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Exclusive: Michael Skupin talks about 'Survivor: Philippines' (Part 2)


By Elizabeth Kwiatkowski, 12/21/2012 

Michael Skupin was beaten by winner Denise Stapley during the live portion of Sunday night's finale broadcast of Survivor: Philippines on CBS from Los Angeles. 
 
Michael, a former Survivor: Australia castaway, tied with fellow castaway Lisa Whelchel, a 49-year-old former actress from Dallas, TX, after they each received one vote. "RC" Roberta Saint-Amour voted for Lisa, while Carter Williams voted for Michael to win. Denise had received the four other votes which were revealed by Survivor host Jeff Probst and therefore ended up claiming the $1 million grand prize.

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In an exclusive interview on Monday, Michael talked to Reality TV World about his Survivor: Philippines experience.

Below is the concluding portion of Michael's interview. Click here to read the first half. To read our interview with Denise, click here and here. For Lisa's interview, click here and here. To read our interview with fourth-place finisher Malcolm Freberg, click here and here.

Reality TV World: When I talked to Pete Yurkowski earlier in the season, he had a couple surprising things to say. He said the only reason you stuck around as long as you did was because Lisa chose to keep you around, which kind of diminishes the strength of your own personal gameplay. Do you agree with any part of that, how big a role do you think Lisa played in the fact that you did make it to the end there and survive?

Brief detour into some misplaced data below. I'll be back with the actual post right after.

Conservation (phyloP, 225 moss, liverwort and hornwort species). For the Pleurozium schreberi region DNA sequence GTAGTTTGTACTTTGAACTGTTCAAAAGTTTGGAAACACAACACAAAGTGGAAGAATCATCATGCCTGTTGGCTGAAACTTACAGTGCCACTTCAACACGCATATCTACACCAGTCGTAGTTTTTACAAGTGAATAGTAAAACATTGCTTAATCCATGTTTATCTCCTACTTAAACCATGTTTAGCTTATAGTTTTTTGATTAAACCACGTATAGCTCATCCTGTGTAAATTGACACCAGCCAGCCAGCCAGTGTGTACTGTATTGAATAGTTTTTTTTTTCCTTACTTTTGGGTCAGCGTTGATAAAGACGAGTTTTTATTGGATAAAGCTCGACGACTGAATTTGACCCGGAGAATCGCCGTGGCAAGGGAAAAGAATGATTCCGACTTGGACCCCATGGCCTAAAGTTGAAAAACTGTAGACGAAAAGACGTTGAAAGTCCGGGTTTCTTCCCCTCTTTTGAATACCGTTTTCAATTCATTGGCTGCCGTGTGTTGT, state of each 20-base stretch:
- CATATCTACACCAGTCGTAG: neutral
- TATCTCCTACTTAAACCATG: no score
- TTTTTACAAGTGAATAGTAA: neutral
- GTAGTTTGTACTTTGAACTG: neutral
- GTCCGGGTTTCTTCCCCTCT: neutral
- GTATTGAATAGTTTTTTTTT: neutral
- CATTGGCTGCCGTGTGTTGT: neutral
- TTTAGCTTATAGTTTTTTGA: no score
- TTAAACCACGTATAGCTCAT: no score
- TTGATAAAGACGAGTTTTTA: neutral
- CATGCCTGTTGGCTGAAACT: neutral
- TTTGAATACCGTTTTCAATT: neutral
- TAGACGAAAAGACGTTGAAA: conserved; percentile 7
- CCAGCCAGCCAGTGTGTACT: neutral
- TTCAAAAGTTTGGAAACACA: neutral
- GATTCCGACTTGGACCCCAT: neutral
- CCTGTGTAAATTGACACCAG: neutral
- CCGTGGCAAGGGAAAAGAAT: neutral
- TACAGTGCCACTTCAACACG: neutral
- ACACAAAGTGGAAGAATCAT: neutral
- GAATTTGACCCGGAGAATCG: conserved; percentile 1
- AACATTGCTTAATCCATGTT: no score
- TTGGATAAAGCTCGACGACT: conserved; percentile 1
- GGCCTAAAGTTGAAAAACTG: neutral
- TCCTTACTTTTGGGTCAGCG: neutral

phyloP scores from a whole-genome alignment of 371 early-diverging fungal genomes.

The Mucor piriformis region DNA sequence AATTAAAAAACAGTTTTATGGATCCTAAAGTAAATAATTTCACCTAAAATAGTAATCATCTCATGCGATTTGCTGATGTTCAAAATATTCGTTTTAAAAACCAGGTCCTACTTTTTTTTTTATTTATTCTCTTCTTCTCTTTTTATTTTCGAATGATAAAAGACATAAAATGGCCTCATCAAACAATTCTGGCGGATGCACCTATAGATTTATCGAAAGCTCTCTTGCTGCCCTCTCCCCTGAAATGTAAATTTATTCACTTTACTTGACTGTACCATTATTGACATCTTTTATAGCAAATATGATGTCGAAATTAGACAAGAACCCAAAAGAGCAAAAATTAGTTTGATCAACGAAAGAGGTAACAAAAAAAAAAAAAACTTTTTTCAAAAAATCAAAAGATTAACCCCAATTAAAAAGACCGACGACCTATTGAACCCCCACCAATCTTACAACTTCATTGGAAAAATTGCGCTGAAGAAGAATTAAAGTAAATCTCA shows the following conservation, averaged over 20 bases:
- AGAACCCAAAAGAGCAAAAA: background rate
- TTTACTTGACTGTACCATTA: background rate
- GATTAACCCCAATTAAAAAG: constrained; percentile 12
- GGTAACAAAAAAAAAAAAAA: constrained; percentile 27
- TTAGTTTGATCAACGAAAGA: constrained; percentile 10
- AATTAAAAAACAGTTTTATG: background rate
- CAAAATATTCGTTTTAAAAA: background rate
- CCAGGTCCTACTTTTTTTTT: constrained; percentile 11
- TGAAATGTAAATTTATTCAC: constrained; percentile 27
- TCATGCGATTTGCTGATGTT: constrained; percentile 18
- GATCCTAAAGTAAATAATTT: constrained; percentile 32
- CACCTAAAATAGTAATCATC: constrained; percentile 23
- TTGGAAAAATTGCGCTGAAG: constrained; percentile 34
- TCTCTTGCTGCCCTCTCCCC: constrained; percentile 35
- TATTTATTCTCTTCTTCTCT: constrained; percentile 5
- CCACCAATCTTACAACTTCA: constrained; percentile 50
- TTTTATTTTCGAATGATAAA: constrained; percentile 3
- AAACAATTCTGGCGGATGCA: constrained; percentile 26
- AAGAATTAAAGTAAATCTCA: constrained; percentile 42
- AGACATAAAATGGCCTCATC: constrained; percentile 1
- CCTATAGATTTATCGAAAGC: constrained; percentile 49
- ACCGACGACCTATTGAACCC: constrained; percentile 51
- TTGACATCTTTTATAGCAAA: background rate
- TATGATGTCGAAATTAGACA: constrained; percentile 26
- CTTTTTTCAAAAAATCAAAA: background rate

Michael Skupin: Well, I think that there were times when -- that's the beauty of our alliance. And I think it's part of this thing that nobody knew. Even production didn't know about our Day 1 alliance until about Day 25, because I told Lisa, "Don't sit next to me. Don't eat next to me. Don't offer me water."

We were on such opposite ends of camp that they felt comfortable downloading to Lisa, which she was going to tell me. And at other points, they felt comfortable telling me things about Lisa, and then I would run and tell her. So there were times when I relied on Lisa. There were times when she relied on me. But that was a part of our alliance.

So you know, Pete's strategy was very cards face-up. We knew -- he screamed who his alliance was with. When we had the wicker ball challenge, and we were negotiating for that rice and [Artis Silvester] was on the sidelines mouthing off about, "Don't take the deal." He finally said, "I'm going to tell you what I'm going to do. I'm going to talk to Pete, and whatever Pete says, that's what I'm going to do."

And I thought to myself -- and me and [Jonathan Penner] were standing over the wicker ball, and Penner looked at me and said, "Boy, it's not obvious they're in an alliance, huh?!" It was like, "Paint a bullseye that you're in an alliance together right on your chest." And that's the biggest threat you could be out there -- is to be in an alliance.

So yeah, everybody relies on other people if you want to play a strong endgame and if you want to get to the Final 3. You have to rely on people. You have to trust at some point. It's just, you have to make a decision on whom you could trust the most. So I know there are things that -- Pete came up to me last night and gave me a big hug and said, "I respect the heck out of your game, Skupin."